It was only those few hours of transition and pushing where I had to work really hard to keep my mindset positive. I pictured Jesus with me and him saying over and over, “Peace I leave with you; my peace I give you” (John 14:27).
7:55 pm: The last bit of dilation seemed to take forever, but finally they said I was 10 centimeters. Everyone told me I would know when I was ready to push—that I would feel “pushy” and feel like bearing down. I never felt that! But as much as I physically didn’t have the urge, I was more than ready to start pushing our baby out.
A lot of people told me that when you get to pushing, it’s a relief. I agree. I liked pushing much better than transition. It was much less painful than I thought it would be—really the bulk of the pain I felt was mostly just the back pain at the beginning of each pressure wave.
However, it was waaay more physically demanding than I thought it would be. I really wanted to push while squatting, but that was super exhausting and didn’t last super long. We tried a couple other positions, like pushing on my side, and eventually ended up with me holding my own legs up each time I pushed, while also curling up like I was doing an ab crunch. That was a lot more work than I anticipated. I thought someone would be holding my legs for me! I remember wondering how on earth I would be able to do this if I wasn’t athletic; I felt thankful for my health, muscles, and stamina. (Note to self: Make sure I stay strong and healthy between now and my next birth!)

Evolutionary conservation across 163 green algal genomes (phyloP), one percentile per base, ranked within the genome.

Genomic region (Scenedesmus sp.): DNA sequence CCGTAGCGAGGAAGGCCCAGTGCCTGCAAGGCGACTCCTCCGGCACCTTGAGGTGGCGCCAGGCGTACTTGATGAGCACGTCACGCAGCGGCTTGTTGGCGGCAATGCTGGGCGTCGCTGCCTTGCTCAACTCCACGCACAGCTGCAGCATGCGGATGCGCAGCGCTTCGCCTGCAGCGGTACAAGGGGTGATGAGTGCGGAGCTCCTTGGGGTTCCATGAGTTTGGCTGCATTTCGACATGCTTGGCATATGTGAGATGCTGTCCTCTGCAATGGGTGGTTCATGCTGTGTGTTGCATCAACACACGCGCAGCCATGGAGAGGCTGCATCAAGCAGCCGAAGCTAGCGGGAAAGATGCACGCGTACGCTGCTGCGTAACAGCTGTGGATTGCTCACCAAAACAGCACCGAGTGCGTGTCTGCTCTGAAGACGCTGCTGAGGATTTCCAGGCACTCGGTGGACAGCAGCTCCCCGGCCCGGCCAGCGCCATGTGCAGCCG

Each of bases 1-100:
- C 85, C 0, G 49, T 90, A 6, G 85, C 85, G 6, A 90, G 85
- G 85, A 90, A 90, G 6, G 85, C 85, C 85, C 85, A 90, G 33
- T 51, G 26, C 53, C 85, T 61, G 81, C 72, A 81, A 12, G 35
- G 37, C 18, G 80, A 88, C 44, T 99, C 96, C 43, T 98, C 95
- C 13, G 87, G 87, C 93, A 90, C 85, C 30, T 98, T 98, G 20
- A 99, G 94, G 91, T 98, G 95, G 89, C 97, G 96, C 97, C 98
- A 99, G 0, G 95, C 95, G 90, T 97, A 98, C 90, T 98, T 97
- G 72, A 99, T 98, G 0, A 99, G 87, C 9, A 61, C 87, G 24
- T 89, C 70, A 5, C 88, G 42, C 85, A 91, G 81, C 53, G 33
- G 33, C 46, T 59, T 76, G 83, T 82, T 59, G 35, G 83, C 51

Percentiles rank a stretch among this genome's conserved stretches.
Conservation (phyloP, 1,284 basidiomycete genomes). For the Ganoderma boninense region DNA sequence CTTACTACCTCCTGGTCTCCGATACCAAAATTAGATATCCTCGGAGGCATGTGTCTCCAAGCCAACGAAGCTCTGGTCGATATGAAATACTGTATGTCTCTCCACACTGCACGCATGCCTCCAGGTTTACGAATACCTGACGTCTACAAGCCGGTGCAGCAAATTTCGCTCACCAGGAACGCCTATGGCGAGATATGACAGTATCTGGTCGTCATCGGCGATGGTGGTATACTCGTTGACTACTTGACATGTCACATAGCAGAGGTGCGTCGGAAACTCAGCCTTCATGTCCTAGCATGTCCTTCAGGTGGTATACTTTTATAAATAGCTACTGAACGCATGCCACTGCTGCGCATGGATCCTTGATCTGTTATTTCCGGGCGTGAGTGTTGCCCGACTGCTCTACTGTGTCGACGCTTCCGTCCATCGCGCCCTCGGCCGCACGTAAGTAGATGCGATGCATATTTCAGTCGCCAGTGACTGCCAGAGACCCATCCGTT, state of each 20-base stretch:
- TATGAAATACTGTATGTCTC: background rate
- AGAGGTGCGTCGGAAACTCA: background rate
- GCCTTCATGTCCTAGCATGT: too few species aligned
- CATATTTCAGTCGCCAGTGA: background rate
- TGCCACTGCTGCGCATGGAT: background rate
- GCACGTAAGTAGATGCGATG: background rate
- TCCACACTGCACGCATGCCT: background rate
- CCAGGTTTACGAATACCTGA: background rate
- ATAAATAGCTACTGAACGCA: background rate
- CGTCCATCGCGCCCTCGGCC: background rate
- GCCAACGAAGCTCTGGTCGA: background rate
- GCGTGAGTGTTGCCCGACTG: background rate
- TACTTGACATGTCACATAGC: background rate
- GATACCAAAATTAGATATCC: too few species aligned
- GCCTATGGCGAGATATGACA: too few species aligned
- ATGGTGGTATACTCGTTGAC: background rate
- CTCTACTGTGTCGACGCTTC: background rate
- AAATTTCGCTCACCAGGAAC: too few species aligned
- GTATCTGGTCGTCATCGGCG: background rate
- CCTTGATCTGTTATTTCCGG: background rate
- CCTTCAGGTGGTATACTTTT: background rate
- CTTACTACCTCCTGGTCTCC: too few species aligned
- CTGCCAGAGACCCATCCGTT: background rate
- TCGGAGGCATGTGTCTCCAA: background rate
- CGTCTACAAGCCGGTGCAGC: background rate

I pushed for the next 2 ½ hours. Every pressure wave equaled 3 or 4 long pushes. I can still hear Peggy’s voice coaching me. Each time a pressure wave was coming I’d say, “Let’s push.” She’d respond, “Deep breath innnnnnnnn,” as she took a deep breath herself, then “Curl up, and 1 . . . 2 . . . 3 . . . 4 . . .” as she counted to 10. At some point Kyle counted for me, and I appreciated that he counted more quickly. Haha.
Pushing seemed to last a long time. I think the toughest part was not knowing how long it would take. It was like running a marathon or competing in some brutal athletic event but not knowing when you’d hit the finish line. In the back of my mind, I thought, “What if this takes 3 or 4 hours?! I don’t know how much longer I can do this!” I asked the doctor multiple times, “How much longer?” as if she would know. Haha. She did give me vague answers and everyone was encouraging that I was making progress, so that helped.
Harrington crowned and I could see the top of his head, but it still took over an hour from that point until he came out. That big head just didn’t want to fit through! Still, it wasn’t painful like I thought it would be—just exhausting.